Evening clouds

Evening clouds
Sunshine and Clouds

Monday, 25 September 2017

Rabbits, rodents and running

Pounding the local footpath this morning I was reflecting on my career and what I'm up to now. In part this was started by Anne Cooper's blog on moving away from the bedside to other roles, though still being part of the nursing community. Her description of the comments Anne got when taking those steps echoed some of my experience though being a different gender I suspect moving to where I am now fulfilled expected stereotypes; even so when at the bedside I was often asked why I was not a doctor as if I was being wasted as a nurse.
Time has moved on though there are now calls for more men to join nursing; I hope they do and are able to enjoy the range of experiences and opportunities that nursing presents.
What else was going through my head on my run? Having managed in hospices I recalled a recent conversation about what I'd been responsible for that seemed very tangential to patient care. That's where reducing invading rabbits from a Grade 2 listed garden and dealing with rodents who're trying to invade the rubbish bins comes in. Meeting pest controllers and ferrets all part of the tapestry of my professional journey.
The running has become a larger part of my life now; alongside that is a recognition that I'm fortunate to have been paid during my Nurse training and supported by employers to gain a first and Masters degrees along the way.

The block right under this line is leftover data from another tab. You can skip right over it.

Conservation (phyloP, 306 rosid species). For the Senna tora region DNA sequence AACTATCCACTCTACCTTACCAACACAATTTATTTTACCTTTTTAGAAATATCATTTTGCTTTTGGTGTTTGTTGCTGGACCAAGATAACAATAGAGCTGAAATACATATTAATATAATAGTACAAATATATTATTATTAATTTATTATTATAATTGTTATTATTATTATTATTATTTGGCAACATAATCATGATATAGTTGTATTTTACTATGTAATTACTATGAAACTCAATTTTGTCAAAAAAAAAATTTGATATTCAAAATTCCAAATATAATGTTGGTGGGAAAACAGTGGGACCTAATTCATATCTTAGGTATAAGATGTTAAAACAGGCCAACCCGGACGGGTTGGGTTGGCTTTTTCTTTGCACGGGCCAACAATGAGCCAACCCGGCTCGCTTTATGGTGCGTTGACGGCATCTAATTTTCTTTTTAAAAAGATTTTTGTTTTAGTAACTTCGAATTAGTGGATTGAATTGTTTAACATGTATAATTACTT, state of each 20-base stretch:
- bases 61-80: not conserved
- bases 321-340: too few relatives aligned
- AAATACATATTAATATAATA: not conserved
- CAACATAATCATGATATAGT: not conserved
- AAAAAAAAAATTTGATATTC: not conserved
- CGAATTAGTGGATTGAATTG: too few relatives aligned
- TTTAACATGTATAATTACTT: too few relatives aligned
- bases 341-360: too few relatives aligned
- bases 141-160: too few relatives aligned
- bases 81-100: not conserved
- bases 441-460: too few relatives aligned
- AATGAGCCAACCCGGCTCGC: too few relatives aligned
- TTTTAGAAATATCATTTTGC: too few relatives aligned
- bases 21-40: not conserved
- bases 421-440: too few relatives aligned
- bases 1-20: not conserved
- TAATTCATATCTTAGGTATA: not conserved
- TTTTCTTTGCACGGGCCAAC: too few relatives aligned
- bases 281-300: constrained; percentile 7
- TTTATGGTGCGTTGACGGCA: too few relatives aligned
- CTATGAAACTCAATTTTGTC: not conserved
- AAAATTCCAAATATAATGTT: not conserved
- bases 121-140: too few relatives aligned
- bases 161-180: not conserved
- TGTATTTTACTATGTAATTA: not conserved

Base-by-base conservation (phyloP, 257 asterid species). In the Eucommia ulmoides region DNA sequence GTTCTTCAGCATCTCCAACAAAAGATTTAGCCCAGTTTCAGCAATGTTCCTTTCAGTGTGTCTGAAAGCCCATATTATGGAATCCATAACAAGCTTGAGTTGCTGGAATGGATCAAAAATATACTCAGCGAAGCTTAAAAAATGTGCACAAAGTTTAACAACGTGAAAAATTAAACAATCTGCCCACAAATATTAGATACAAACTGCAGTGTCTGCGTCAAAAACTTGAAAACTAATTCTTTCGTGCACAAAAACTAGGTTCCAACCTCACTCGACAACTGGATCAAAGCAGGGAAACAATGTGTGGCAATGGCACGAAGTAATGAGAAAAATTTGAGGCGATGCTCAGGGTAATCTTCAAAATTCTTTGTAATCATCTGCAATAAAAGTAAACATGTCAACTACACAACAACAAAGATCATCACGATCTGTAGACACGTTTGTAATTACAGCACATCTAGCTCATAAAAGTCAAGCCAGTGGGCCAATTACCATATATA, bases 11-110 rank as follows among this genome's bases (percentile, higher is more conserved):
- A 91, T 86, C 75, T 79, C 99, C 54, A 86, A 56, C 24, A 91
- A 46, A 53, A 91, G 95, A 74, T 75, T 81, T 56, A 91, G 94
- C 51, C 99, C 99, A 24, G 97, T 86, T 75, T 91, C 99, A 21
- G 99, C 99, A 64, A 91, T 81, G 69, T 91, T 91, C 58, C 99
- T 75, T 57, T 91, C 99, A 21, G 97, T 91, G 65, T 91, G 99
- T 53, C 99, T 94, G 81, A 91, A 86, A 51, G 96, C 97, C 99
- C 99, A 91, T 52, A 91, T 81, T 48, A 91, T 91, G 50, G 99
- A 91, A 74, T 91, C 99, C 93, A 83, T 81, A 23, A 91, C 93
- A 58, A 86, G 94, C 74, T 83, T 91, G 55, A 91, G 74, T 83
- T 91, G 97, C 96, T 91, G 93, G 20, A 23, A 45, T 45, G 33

And in the here and now of 2017 we see more evidence of the financial difficulties many face, particularly in roles such as nursing. In October 2017, being the 10th month, many nurses supported by others are raising money to help the Cavell Nurses Trust; they support nurses who have money troubles. 
For me, I'm a bit too late to get to 10k running for October, though the app I'm using tells me I'm over halfway to 5k as a run. So I'll be helping consume some of the 10k calories at a cake fest/feast then joining the inspired 10k walk around Birmingham’s canals at the end of the month. Whatever your experience of nursing, whether as part of the profession or as someone who has received nursing care I hope you'll sponsor one of us in our #10kForNurses endeavours; you can sponsor me via my JustGiving page for the canal walk, thank you.

Thursday, 31 August 2017

Running on, there's no excuse...

I need to start at a finish line, mid 1990s; not only is this line an end, it's also a place to begin again. To go back a long way to the first start, my last couple of years at primary school were under the same teacher; his approach to me was essentially psychologically abusive, particularly when it came to sports. My secondary school career was not blessed with imaginative approaches to activity, only team games and swimming lessons. Those experiences did not leave me with with a strong desire to pursue fitness. In the last year or so at school they got round to providing circuit training and I began to find pleasure in individual activity. Post school was less active and the onset of shift patterns once I was in nursing seemed a reasonable excuse not to take too much exercise; after all I was in a physically demanding job. In those days gyms were places to learn boxing or body build; Chris my fellow student in my set did enjoy sports and persuaded me to run occasionally around a nearby park. Roll forward about 15 years.